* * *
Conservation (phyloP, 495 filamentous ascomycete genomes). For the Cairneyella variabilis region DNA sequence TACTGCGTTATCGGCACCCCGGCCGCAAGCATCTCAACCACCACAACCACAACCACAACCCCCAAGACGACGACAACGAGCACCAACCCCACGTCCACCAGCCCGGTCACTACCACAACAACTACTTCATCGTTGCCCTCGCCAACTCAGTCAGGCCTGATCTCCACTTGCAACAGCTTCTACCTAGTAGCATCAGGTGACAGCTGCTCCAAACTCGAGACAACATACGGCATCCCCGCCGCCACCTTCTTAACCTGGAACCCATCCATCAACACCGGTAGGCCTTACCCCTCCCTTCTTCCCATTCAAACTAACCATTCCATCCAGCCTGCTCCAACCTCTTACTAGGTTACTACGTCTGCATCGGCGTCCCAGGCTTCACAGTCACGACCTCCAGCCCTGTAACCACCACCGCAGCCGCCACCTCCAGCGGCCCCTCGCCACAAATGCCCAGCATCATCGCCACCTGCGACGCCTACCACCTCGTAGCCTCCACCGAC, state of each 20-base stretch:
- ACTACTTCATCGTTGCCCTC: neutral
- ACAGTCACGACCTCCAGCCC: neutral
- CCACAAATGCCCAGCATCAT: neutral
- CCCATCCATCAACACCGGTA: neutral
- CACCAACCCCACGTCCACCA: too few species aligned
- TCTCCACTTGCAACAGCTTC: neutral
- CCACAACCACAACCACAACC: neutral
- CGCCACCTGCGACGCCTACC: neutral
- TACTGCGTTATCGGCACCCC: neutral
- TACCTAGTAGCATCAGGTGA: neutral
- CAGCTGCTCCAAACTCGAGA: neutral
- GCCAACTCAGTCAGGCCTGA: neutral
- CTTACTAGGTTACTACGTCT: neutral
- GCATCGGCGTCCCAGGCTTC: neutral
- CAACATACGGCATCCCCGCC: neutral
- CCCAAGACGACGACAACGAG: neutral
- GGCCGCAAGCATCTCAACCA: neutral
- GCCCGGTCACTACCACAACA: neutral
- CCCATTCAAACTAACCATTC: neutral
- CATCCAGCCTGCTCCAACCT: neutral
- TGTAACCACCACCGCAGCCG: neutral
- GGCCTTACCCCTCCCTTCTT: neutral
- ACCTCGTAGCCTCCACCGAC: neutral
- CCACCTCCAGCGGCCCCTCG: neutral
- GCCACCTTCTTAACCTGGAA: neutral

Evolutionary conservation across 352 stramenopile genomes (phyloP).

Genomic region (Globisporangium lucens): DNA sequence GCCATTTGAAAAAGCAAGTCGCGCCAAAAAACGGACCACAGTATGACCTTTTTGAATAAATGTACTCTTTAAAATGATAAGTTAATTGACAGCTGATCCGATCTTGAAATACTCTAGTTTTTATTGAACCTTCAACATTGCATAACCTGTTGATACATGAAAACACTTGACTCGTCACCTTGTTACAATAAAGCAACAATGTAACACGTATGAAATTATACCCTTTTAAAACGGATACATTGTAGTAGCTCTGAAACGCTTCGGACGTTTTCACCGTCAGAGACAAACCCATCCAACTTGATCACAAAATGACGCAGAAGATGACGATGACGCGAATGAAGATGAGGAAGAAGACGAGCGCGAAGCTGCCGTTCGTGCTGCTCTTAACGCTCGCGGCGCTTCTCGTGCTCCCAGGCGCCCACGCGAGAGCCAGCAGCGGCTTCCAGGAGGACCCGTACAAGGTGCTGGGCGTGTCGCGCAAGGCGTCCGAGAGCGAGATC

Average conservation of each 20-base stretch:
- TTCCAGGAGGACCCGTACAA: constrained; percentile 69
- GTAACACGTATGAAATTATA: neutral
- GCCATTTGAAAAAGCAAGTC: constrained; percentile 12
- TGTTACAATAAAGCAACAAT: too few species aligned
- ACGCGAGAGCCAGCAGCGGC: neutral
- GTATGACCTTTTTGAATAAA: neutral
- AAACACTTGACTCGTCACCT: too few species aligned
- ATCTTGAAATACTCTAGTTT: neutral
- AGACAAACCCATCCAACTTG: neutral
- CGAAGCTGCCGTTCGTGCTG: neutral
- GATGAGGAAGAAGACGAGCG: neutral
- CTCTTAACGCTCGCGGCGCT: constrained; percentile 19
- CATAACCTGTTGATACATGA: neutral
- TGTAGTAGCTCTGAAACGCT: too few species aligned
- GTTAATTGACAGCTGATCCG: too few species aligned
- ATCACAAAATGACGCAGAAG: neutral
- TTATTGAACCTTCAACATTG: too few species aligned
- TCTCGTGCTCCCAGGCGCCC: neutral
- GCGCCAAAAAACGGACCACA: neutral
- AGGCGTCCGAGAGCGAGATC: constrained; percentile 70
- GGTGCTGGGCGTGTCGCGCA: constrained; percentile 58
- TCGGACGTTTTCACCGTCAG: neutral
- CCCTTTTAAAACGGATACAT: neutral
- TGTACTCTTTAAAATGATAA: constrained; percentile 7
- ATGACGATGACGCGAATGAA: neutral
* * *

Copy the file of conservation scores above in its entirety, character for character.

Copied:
Conservation (phyloP, 495 filamentous ascomycete genomes). For the Cairneyella variabilis region DNA sequence TACTGCGTTATCGGCACCCCGGCCGCAAGCATCTCAACCACCACAACCACAACCACAACCCCCAAGACGACGACAACGAGCACCAACCCCACGTCCACCAGCCCGGTCACTACCACAACAACTACTTCATCGTTGCCCTCGCCAACTCAGTCAGGCCTGATCTCCACTTGCAACAGCTTCTACCTAGTAGCATCAGGTGACAGCTGCTCCAAACTCGAGACAACATACGGCATCCCCGCCGCCACCTTCTTAACCTGGAACCCATCCATCAACACCGGTAGGCCTTACCCCTCCCTTCTTCCCATTCAAACTAACCATTCCATCCAGCCTGCTCCAACCTCTTACTAGGTTACTACGTCTGCATCGGCGTCCCAGGCTTCACAGTCACGACCTCCAGCCCTGTAACCACCACCGCAGCCGCCACCTCCAGCGGCCCCTCGCCACAAATGCCCAGCATCATCGCCACCTGCGACGCCTACCACCTCGTAGCCTCCACCGAC, state of each 20-base stretch:
- ACTACTTCATCGTTGCCCTC: neutral
- ACAGTCACGACCTCCAGCCC: neutral
- CCACAAATGCCCAGCATCAT: neutral
- CCCATCCATCAACACCGGTA: neutral
- CACCAACCCCACGTCCACCA: too few species aligned
- TCTCCACTTGCAACAGCTTC: neutral
- CCACAACCACAACCACAACC: neutral
- CGCCACCTGCGACGCCTACC: neutral
- TACTGCGTTATCGGCACCCC: neutral
- TACCTAGTAGCATCAGGTGA: neutral
- CAGCTGCTCCAAACTCGAGA: neutral
- GCCAACTCAGTCAGGCCTGA: neutral
- CTTACTAGGTTACTACGTCT: neutral
- GCATCGGCGTCCCAGGCTTC: neutral
- CAACATACGGCATCCCCGCC: neutral
- CCCAAGACGACGACAACGAG: neutral
- GGCCGCAAGCATCTCAACCA: neutral
- GCCCGGTCACTACCACAACA: neutral
- CCCATTCAAACTAACCATTC: neutral
- CATCCAGCCTGCTCCAACCT: neutral
- TGTAACCACCACCGCAGCCG: neutral
- GGCCTTACCCCTCCCTTCTT: neutral
- ACCTCGTAGCCTCCACCGAC: neutral
- CCACCTCCAGCGGCCCCTCG: neutral
- GCCACCTTCTTAACCTGGAA: neutral

Evolutionary conservation across 352 stramenopile genomes (phyloP).

Genomic region (Globisporangium lucens): DNA sequence GCCATTTGAAAAAGCAAGTCGCGCCAAAAAACGGACCACAGTATGACCTTTTTGAATAAATGTACTCTTTAAAATGATAAGTTAATTGACAGCTGATCCGATCTTGAAATACTCTAGTTTTTATTGAACCTTCAACATTGCATAACCTGTTGATACATGAAAACACTTGACTCGTCACCTTGTTACAATAAAGCAACAATGTAACACGTATGAAATTATACCCTTTTAAAACGGATACATTGTAGTAGCTCTGAAACGCTTCGGACGTTTTCACCGTCAGAGACAAACCCATCCAACTTGATCACAAAATGACGCAGAAGATGACGATGACGCGAATGAAGATGAGGAAGAAGACGAGCGCGAAGCTGCCGTTCGTGCTGCTCTTAACGCTCGCGGCGCTTCTCGTGCTCCCAGGCGCCCACGCGAGAGCCAGCAGCGGCTTCCAGGAGGACCCGTACAAGGTGCTGGGCGTGTCGCGCAAGGCGTCCGAGAGCGAGATC

Average conservation of each 20-base stretch:
- TTCCAGGAGGACCCGTACAA: constrained; percentile 69
- GTAACACGTATGAAATTATA: neutral
- GCCATTTGAAAAAGCAAGTC: constrained; percentile 12
- TGTTACAATAAAGCAACAAT: too few species aligned
- ACGCGAGAGCCAGCAGCGGC: neutral
- GTATGACCTTTTTGAATAAA: neutral
- AAACACTTGACTCGTCACCT: too few species aligned
- ATCTTGAAATACTCTAGTTT: neutral
- AGACAAACCCATCCAACTTG: neutral
- CGAAGCTGCCGTTCGTGCTG: neutral
- GATGAGGAAGAAGACGAGCG: neutral
- CTCTTAACGCTCGCGGCGCT: constrained; percentile 19
- CATAACCTGTTGATACATGA: neutral
- TGTAGTAGCTCTGAAACGCT: too few species aligned
- GTTAATTGACAGCTGATCCG: too few species aligned
- ATCACAAAATGACGCAGAAG: neutral
- TTATTGAACCTTCAACATTG: too few species aligned
- TCTCGTGCTCCCAGGCGCCC: neutral
- GCGCCAAAAAACGGACCACA: neutral
- AGGCGTCCGAGAGCGAGATC: constrained; percentile 70
- GGTGCTGGGCGTGTCGCGCA: constrained; percentile 58
- TCGGACGTTTTCACCGTCAG: neutral
- CCCTTTTAAAACGGATACAT: neutral
- TGTACTCTTTAAAATGATAA: constrained; percentile 7
- ATGACGATGACGCGAATGAA: neutral